The Sensitivity Analysis is linked directly to budget numbers, the allocation of gross revenue under average management, and the two factors where tenant management is most likely to have the most impact, says Rogers. The area blocked out diagonally from lower left to upper right is what an average tenant can expect for return with different price and yield combinations from zero to $100 per acre. Below the diagonal is the per acre return that tenant can expect with above average management, and especially with effective marketing. Any costs savings would also flow directly to tenant.
Note that the rent will increase over time if base yield and prices go up and/or costs go down but will also go down if yield and/or costs go up. Also, note that tenant’s productivity improvement does not figure into the base rent calculations, nor does tenant’s marketing performance.
The model allows tenant to establish what a fair base rent is for landlord and also what are realistic expectations for tenant, Rogers argues. The tenant is free to exercise superior management to maximize gross revenue with all management performance benefit going to the tenant.
“You discover that average or below average management doesn’t earn anything, but good management performance generates a substantial amount,” he says.
This isn’t just theory
As a landlord himself, Rogers sees it work in real time in a lease he has with a young farmer.
“He has good records, good plans, personality plus, and is well qualified,” Rogers says. “I proposed a fair number, he signed a lease, and we now have a multi-year agreement.
“The point is, he knows how to market. His price is above local average and has a good track record. His yield numbers are well above county averages. So the revenue flows, his costs are in line, and the pile of chips that we had to divide was much bigger than most people might imagine. It obviously makes any negotiation much easier.”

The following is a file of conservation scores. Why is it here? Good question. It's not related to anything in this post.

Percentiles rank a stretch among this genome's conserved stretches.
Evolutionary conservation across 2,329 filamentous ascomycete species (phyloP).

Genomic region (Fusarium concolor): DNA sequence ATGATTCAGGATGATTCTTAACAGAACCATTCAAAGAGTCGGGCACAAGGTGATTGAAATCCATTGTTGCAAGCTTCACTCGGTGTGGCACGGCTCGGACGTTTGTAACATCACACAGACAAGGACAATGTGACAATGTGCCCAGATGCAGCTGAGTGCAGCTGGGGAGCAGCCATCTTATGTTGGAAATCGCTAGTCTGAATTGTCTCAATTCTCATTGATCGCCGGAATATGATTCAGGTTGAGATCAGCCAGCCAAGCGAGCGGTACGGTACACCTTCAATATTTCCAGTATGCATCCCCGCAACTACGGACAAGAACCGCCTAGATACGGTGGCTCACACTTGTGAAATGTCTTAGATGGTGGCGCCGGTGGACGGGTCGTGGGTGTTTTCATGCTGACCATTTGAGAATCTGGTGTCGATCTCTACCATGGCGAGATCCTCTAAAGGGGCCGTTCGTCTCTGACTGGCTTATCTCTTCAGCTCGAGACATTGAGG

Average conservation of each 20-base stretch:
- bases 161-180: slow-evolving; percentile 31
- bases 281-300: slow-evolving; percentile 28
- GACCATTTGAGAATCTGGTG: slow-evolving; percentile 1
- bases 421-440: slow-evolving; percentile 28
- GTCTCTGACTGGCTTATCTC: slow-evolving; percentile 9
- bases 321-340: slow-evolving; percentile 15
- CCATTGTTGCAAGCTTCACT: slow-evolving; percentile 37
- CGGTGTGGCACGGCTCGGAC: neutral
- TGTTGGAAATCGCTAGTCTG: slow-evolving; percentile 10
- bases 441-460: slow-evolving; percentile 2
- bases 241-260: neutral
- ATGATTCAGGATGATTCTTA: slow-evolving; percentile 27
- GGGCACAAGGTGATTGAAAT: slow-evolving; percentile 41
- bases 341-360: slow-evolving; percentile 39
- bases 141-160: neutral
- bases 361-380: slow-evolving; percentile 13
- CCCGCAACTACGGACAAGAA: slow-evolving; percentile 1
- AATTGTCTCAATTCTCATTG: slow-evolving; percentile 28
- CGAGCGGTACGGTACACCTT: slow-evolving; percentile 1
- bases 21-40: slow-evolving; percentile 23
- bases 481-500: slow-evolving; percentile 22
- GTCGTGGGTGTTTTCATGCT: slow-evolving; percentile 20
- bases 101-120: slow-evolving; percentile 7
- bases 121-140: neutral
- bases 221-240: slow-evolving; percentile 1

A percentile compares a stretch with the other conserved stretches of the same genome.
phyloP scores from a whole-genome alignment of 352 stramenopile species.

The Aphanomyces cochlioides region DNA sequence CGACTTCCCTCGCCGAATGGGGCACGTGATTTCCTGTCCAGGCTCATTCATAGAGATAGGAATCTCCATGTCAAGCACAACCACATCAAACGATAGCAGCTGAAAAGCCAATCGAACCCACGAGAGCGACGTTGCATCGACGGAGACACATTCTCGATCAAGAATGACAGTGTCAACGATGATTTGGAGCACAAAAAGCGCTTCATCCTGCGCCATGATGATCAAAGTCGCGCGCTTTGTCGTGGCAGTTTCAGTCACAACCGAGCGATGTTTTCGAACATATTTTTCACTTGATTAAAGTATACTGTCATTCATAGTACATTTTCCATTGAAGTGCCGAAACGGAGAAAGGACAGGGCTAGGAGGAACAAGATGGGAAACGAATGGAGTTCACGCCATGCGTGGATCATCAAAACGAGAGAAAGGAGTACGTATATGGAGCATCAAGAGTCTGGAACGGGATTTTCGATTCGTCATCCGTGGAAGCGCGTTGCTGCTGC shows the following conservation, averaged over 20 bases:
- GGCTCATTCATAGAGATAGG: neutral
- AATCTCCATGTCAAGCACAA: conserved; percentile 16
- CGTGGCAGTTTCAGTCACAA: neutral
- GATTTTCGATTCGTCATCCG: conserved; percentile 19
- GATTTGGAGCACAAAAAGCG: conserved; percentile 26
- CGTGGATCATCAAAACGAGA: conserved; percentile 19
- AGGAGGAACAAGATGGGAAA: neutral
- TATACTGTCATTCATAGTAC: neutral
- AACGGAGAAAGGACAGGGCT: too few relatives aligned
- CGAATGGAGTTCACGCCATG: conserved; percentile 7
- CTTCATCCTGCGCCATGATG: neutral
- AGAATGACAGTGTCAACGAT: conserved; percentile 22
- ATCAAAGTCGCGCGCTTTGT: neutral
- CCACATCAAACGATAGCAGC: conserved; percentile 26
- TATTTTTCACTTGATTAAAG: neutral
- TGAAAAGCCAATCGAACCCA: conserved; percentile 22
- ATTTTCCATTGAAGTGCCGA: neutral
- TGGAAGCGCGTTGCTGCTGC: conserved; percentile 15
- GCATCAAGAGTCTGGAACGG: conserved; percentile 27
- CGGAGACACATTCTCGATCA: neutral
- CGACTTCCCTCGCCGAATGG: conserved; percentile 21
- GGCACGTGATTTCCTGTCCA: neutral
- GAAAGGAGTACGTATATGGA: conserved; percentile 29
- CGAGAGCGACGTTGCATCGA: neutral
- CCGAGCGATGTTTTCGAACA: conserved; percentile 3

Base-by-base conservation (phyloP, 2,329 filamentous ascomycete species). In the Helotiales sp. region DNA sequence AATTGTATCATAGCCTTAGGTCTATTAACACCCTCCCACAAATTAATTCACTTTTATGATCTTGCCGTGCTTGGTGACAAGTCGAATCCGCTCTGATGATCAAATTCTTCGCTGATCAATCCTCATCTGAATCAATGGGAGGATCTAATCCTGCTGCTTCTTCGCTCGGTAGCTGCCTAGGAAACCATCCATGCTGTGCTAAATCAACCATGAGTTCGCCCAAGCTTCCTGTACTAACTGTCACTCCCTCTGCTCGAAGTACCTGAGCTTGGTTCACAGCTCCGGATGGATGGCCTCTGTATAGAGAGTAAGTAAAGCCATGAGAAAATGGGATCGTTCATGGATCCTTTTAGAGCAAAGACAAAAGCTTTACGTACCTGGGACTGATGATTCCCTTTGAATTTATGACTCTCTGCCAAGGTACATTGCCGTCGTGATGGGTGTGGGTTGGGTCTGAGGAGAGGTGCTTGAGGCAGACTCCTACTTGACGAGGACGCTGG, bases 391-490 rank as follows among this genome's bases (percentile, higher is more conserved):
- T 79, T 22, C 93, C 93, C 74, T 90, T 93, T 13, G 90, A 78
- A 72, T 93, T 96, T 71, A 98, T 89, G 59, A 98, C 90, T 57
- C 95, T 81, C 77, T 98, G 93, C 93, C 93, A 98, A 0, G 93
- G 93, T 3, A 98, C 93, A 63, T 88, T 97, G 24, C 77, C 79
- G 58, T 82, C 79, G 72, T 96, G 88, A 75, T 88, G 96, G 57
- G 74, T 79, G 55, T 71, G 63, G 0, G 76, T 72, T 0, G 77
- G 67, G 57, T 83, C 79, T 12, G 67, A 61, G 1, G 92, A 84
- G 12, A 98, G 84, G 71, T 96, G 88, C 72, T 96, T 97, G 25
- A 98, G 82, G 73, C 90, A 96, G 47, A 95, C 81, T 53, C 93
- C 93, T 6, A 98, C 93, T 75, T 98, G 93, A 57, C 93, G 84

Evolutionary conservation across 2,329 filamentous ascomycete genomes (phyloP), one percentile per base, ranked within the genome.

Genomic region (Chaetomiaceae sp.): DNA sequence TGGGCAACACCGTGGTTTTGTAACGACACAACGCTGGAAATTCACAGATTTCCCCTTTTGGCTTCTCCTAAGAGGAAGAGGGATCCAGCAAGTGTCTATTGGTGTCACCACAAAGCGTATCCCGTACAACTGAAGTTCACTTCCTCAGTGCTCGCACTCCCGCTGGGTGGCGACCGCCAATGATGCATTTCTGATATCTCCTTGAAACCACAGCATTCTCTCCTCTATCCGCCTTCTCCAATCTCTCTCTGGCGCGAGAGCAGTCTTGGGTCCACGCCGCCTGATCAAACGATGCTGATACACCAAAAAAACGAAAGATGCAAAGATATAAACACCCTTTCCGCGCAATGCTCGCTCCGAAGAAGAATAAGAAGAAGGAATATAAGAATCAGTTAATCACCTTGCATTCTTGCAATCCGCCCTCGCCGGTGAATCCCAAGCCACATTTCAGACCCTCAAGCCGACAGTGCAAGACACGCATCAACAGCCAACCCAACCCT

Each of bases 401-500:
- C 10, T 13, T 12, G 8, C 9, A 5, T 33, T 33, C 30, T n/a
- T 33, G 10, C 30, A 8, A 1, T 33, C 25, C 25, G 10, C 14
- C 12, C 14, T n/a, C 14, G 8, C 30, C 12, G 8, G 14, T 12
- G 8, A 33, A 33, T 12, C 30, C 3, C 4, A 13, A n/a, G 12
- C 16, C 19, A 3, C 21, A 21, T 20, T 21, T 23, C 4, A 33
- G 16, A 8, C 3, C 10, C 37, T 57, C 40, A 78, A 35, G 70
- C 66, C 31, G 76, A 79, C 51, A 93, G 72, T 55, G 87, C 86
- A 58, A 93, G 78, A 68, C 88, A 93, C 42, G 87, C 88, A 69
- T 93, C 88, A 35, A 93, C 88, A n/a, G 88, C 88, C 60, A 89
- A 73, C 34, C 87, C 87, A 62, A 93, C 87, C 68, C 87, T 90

Knowing your numbers inside and out is the key.
“My previous tenant apparently decided how much profit he made by looking at what was left in the checkbook at end-of-year,” says Rogers. “The reality is, there may be big differences in cash flow requirements that totally distort the picture of what is profit, and what profit could have been made. There is a lot more return over cost than most tenants realize. But they complain because they have big cash flow.
“You have to have profit to pay for that extra cash flow. It doesn‘t pay for big shiny new equipment or a fancy lifestyle.”
Avoid this common mistake
What’s the missing link when tenants try to determine how much to pay for rent?
The big error is usually not distinguishing between cost of production and cash flow expenditures that aren’t direct operating costs per acre, he says. “So tenant over estimates costs and under estimates profit that should be shared with landlord as fair rent, based on the contribution of the land. It’s hard to reach an agreement when starting from that point.”
During the ‘80s farm credit crisis he had a government contract to counsel farmers who needed to restructure debt. Few of their problems were related to production and operational expenses; almost all were related to over capitalization or excessive family living spending, Rogers recalls. One family had a $50,000 annual expenditure in its budget to help a son pay for medical school.
“That $50,000 was not available for the size of farm they had, so they had to take that out or they wouldn’t get refinanced,” he remembers. “They said, ‘we can’t, we are committed.’ The application was submitted in good faith and there was a foreclosure soon after.
“It’s the expenditures that are not justified and not related to the operation that are almost always a problem.”
Contact Rogers at: firstname.lastname@example.org